The New York Court of Appeals ruled that the New York City Human Rights Law (“NYCHRL”) does not permit a claim of disability discrimination based solely on a perception of untreated alcoholism. To sustain a claim, an individual must actually be a recovered (or recovering) alcoholic and no longer abusing alcohol. Makinen v. City of New York, 2017 NY Slip Op. 07208 (N.Y. October 17, 2017).

As we discussed in a previous blog post, two former New York City police officers were not alcoholics, but were falsely accused of abusing alcohol in the context of their respective child custody disputes. Those allegations were reported to the New York City Police Department. The NYPD gave the police officers mandatory referrals to the Department’s Counseling Services Unit where they were diagnosed with alcohol abuse and alcohol dependence. The officers accepted alcohol treatment in order to avoid disciplinary action, but maintained that they were not, in fact, alcoholics. In the subsequent litigation, all parties agreed that the officers “were not actually alcoholics.”

The police officers sued the City of New York and others for disability discrimination under the NYCHRL, arguing that the New York City Police Department regarded them as alcoholics, although they were not. The trial court allowed the officers to proceed with their claims, but on appeal, the Second Circuit Court of Appeals asked the New York Court of Appeals (New York State’s highest court) to certify the question as to whether the NYCHRL precludes a plaintiff from asserting a disability discrimination claim based solely on a perception of untreated alcoholism.

The New York Court of Appeals answered the question in the negative, holding that the “plain language” of the law limits protections only to those employees who (1) are recovering or have recovered from alcoholism, and, (2) are “currently free of such abuse.” The meaning of this plain language is that the NYCHRL “does not regulate employer actions motivated by concern with respect to the abuse of alcohol.”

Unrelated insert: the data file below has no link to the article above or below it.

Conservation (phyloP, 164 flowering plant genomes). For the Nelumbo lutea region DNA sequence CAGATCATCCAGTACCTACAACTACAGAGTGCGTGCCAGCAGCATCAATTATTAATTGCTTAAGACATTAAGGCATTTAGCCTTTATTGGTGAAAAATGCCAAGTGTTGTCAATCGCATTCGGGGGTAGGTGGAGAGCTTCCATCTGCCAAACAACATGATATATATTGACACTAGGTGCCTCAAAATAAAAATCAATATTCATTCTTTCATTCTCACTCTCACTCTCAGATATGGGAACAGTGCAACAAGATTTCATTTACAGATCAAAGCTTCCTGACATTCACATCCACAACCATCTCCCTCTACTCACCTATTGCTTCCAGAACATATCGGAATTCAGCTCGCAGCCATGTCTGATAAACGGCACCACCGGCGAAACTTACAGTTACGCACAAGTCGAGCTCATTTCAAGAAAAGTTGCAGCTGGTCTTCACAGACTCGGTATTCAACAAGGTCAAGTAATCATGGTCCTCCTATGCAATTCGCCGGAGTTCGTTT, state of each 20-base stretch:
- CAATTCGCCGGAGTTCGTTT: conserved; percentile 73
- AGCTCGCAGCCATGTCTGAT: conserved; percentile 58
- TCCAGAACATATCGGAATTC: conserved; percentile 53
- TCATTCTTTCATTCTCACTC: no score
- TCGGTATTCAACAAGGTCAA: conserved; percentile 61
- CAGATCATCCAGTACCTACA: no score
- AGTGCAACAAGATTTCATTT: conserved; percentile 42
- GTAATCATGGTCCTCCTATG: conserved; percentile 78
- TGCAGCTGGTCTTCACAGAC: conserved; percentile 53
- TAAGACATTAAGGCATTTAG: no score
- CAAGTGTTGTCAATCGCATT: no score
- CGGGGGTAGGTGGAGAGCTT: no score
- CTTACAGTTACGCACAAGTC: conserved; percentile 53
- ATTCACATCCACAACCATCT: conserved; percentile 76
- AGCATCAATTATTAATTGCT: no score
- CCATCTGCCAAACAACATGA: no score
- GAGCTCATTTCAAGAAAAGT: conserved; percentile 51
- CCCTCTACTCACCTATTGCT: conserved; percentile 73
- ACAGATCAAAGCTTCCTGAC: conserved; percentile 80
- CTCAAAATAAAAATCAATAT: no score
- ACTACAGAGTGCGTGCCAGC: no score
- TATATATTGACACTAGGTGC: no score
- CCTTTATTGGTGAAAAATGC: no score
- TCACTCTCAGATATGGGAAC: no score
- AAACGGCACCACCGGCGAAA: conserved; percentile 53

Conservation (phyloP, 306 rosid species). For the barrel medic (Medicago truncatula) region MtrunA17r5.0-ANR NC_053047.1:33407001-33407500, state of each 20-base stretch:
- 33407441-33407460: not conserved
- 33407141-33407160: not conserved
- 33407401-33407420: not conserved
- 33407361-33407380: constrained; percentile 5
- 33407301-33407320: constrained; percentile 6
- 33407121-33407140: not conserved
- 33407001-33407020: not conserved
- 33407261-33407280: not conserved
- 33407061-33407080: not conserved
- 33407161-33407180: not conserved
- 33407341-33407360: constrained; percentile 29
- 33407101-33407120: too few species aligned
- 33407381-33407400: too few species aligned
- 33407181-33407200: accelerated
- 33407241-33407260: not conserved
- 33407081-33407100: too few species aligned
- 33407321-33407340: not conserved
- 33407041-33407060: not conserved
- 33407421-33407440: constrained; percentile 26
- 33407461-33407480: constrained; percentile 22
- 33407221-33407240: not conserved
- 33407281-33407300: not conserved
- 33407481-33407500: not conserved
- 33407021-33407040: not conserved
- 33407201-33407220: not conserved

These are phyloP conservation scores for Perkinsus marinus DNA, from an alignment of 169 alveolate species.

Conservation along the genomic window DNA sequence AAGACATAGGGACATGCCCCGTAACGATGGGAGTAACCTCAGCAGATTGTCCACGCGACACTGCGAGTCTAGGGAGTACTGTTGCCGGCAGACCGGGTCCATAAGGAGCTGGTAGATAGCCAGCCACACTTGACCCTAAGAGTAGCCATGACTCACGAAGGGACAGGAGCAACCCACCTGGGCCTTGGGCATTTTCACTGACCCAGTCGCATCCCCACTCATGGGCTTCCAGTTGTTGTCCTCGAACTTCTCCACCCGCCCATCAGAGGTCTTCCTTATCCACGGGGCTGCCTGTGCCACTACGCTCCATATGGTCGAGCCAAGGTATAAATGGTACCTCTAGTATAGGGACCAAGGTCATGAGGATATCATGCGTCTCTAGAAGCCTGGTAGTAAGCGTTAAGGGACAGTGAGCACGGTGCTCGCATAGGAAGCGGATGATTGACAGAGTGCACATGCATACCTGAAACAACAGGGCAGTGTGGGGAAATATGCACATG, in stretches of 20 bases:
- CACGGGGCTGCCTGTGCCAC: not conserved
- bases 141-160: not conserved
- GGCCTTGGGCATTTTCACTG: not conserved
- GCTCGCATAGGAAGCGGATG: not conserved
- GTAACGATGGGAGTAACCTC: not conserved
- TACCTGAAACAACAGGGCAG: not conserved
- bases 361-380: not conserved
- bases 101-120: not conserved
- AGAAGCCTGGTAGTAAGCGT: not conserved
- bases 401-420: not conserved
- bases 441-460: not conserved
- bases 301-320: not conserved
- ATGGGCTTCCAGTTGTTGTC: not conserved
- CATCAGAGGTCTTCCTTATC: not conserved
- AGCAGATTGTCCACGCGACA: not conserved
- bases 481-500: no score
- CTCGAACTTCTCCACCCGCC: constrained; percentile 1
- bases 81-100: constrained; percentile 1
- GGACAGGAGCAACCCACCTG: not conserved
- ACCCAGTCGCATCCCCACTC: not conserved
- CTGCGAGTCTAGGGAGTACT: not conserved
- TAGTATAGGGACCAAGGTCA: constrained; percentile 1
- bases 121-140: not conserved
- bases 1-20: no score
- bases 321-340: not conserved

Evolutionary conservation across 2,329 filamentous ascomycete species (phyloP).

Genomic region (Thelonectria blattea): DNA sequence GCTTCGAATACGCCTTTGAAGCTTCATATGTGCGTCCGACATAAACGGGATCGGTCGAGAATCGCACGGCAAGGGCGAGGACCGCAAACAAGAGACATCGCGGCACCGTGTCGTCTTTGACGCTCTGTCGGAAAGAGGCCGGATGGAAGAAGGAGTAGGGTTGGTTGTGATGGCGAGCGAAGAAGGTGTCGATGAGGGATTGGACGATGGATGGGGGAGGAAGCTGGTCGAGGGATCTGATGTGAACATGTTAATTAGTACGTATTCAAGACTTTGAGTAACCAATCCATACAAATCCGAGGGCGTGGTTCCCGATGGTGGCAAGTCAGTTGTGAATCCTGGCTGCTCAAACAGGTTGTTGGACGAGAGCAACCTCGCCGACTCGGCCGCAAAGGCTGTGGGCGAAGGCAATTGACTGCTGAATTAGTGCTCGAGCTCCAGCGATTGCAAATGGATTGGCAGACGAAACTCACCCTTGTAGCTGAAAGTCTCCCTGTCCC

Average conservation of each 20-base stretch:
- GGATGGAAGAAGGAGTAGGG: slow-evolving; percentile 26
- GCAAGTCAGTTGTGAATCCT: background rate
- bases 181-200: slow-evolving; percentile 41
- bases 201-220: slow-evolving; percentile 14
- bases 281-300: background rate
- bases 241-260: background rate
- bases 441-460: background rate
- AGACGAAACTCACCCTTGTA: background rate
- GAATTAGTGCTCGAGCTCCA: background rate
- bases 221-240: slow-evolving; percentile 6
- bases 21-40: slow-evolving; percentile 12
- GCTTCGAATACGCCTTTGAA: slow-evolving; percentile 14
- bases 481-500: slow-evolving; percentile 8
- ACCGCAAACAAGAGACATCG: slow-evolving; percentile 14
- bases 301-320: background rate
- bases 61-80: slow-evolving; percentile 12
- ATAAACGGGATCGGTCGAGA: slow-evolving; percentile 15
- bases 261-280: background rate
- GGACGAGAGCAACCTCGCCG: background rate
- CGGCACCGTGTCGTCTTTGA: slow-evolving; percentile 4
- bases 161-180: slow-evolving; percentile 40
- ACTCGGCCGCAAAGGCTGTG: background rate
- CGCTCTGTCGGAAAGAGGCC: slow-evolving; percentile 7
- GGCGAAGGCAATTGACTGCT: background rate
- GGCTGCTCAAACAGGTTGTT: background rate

In its decision, the Court recognized that this holding and the statutory language of the NYCHRL vary significantly from both state and federal law. Indeed, both the New York State Human Rights Law and the Americans with Disabilities Act afford protections to alcoholics even if still abusing alcohol – a fact all parties conceded. But the Court stated that it could not rewrite the statute, and that the City Council could amend the language of the law.

While this decision is a “win” for New York City employers, we can expect to see a legislative response amending this statutory language of the NYCHRL as a result of this decision. Additionally, employers in New York and elsewhere remain obligated under state and federal disability laws to treat employees struggling with alcohol or drug addiction like other disabled employees, regardless of whether the employee is in treatment or not, or whether the addiction is real or perceived.

Employers should review policies and practices keeping in mind that alcohol and substance abuse issues may be potential disabilities. Consider training managers on how to effectively communicate with employees facing alcohol or substance abuse issues. Such issues often arise post-accident or during performance and attendance discussions. If not properly trained to identify and address the potential disability issues, managers may inadvertently run afoul of protections for such employees.